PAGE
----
A man tries to retrieve items from a clothing donation bin in Vancouver, on Wednesday December 12, 2018. (THE CANADIAN PRESS/Darryl Dyck)

Donation bin deaths prompt Canadian manufacturer to stop

Toronto-area company RangeView Fabricating will focus on modifying the existing containers

The manufacturer of clothing donation bins used by charities across Canada said Tuesday it has stopped producing the metal containers, which were involved in at least two recent deaths, while it works on coming up with safer designs.

RangeView Fabricating, a Toronto-area company that produces bins used by prominent charities such as Diabetes Canada and B’nai Brith, said it is now focused on modifying the existing containers to improve safety.

Manager Brandon Agro said that charities had not experienced problems with the bins for most of the 25 years Rangeview has been providing them. But with at least eight documented deaths in Canada since 2015, including the death of a woman in Toronto on Tuesday morning, Agro said the time had come for immediate action.

That action, involving modifications to current designs and an active search for new ones, may require charities to sacrifice some anti-theft measures and focus on protecting vulnerable populations, Agro said.

“We’re kind of saying to our charities, ‘you’re going to have to deal with the theft because public safety is number one,’” Agro said in a telephone interview. “If someone is going to go into your bin and take your product, that’s going to have to be how it is for now.”

Agro said the bins most commonly involved in deaths are mailbox-style designs with an internal flap preventing people from reaching inside.

He said the designs feature metal bars that create a “pinch point” when activated, often by people trying to get into the boxes.

Agro said Rangeview is advising charities to remove those bars for the time being until safer designs can be developed and built. While those bars do not exist on all styles of donation box, Agro said the company is focused on improving safety in all styles it produces.

He said mailbox-style bins were involved in two deaths that took place in as many weeks.

On Dec. 30, a 34-year-old man in West Vancouver died after becoming stuck inside a box manufactured by RangeView. His death prompted the municipality to seal donation bins and investigate safer options.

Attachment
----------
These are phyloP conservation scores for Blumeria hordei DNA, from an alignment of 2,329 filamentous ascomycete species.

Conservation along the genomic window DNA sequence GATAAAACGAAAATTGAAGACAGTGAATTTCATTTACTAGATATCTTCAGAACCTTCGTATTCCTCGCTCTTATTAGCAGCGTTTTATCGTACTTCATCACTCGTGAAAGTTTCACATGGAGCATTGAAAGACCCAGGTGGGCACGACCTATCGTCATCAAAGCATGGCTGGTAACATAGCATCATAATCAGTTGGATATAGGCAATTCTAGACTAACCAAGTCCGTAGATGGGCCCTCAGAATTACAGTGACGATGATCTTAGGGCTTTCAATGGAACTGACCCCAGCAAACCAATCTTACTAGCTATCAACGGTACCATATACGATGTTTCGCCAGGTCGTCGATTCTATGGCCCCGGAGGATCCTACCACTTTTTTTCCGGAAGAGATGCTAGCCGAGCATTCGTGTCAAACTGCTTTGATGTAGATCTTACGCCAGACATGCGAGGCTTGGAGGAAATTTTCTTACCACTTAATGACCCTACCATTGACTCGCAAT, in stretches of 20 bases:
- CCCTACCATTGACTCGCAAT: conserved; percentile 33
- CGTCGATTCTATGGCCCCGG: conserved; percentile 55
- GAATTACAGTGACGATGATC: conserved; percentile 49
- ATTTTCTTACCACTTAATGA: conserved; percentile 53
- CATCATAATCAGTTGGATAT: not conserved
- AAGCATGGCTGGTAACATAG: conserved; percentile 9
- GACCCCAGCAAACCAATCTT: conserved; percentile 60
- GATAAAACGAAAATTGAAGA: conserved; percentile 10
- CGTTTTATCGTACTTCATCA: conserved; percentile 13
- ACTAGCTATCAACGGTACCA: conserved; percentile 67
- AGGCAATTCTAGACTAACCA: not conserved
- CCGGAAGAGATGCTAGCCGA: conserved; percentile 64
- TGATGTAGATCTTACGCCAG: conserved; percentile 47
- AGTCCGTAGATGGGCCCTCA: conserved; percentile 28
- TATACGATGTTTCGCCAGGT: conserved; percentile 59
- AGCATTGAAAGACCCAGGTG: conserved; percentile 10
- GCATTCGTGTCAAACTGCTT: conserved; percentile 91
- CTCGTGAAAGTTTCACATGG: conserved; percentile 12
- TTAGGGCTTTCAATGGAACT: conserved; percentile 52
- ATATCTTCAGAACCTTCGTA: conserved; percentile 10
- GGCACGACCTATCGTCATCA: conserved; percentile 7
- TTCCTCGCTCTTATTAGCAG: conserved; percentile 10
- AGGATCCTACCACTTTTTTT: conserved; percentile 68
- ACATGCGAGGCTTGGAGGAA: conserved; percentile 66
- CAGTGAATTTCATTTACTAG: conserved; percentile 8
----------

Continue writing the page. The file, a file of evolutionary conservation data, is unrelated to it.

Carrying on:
READ MORE: Body found in West Vancouver clothing donation bin

Tuesday’s death in Toronto played out in similar fashion, according to city Police Const. Genifferjit Sidhu.

She said officers were called to a downtown Toronto donation bin shortly after 1:30 a.m. when someone reported seeing a woman partially stuck inside the bin, also made by Rangeview.

Sidhu said fire services cut through the box in order to extract her, but she was pronounced dead at the scene. Sidhu said such deaths are especially horrific.

“Part of you gets stuck in there, say it be your neck or a fragile part of you,” she said. “That would be painful, and it would not be quick.”

Advocates for the homeless have been sounding alarms about the bins, going so far as to call them “death traps” for a vulnerable population.

Jeremy Hunka of Union Gospel Mission in Vancouver said homeless people often turn to the bins for clothing items or shelter without being aware of how dangerous they can be.

In addition to the five deaths in B.C, a 32-year-old man was discovered dead inside a donation box in Cambridge, Ont., last November and a man in his 20s died in a similar container in Calgary in July 2017.

Michelle McQuigge, The Canadian Press

Like us on Facebook and follow us on Twitter

Just Posted

Abbotsford Centre records busiest fall on record

Venue sees more than 48,000 guests and four sellouts from Sept. 14 to Nov. 3

Cineplex to show free holiday movies to support Boys and Girls Clubs of Canada

Community Day will be on Dec. 7 from 9 a.m. to 11 a.m at select theatres

UFV Theatre and School of Creative Arts present ART

Production opens Thursday, Nov. 14 at Abbotsford campus

Ware Street delays after two-car crash

Van and FedEx vehicle at Bourquin Way intersection

SLIDESHOW: Remembrance Day ceremony in Abbotsford

Over 4,000 people attended the ceremony in Thunderbird Square

Disney Plus gives Canadians a streaming platform that nearly matches U.S. version

The Walt Disney Company’s new subscription platform unveiled a comprehensive offering of nearly 500 films

Bill Murray dons iconic Hudson’s Bay scarf to watch Canucks game in Vancouver

Murray is in Vancouver to film The Now, a mini-series directed by Peter Farrelly

Canadian allergists’ group wants Benadryl behind the counter due to side effects

Some doctors say the medication is over-used because of its easy availability

B.C. government grappling with multiple labour disputes by public-sector unions

Public-sector unions may have expectations of a labour-friendly NDP government

‘We love you, Alex!’: Trebek gets choked up by ‘Jeopardy!’ contestant’s answer

The emotional moment came in Monday’s episode when Trebek read Dhruv Gaur’s final answer

Birthday boy: Pettersson nets 2 as Canucks beat Predators

Vancouver ends four-game winless skid with 5-3 victory over Nashville

Judge rejects Terrace man’s claim that someone else downloaded child porn on his phone

Marcus John Paquette argued that other people had used his phone, including his ex-wife

Petition for free hospital parking presented to MP Jody Wilson-Raybould

What started as a B.C. campaign became a national issue, organizer said

Bargaining to resume in Metro Vancouver transit strike as bus driver overtime ban looms

Both sides might be headed back to the table to prevent new overtime ban

Most Read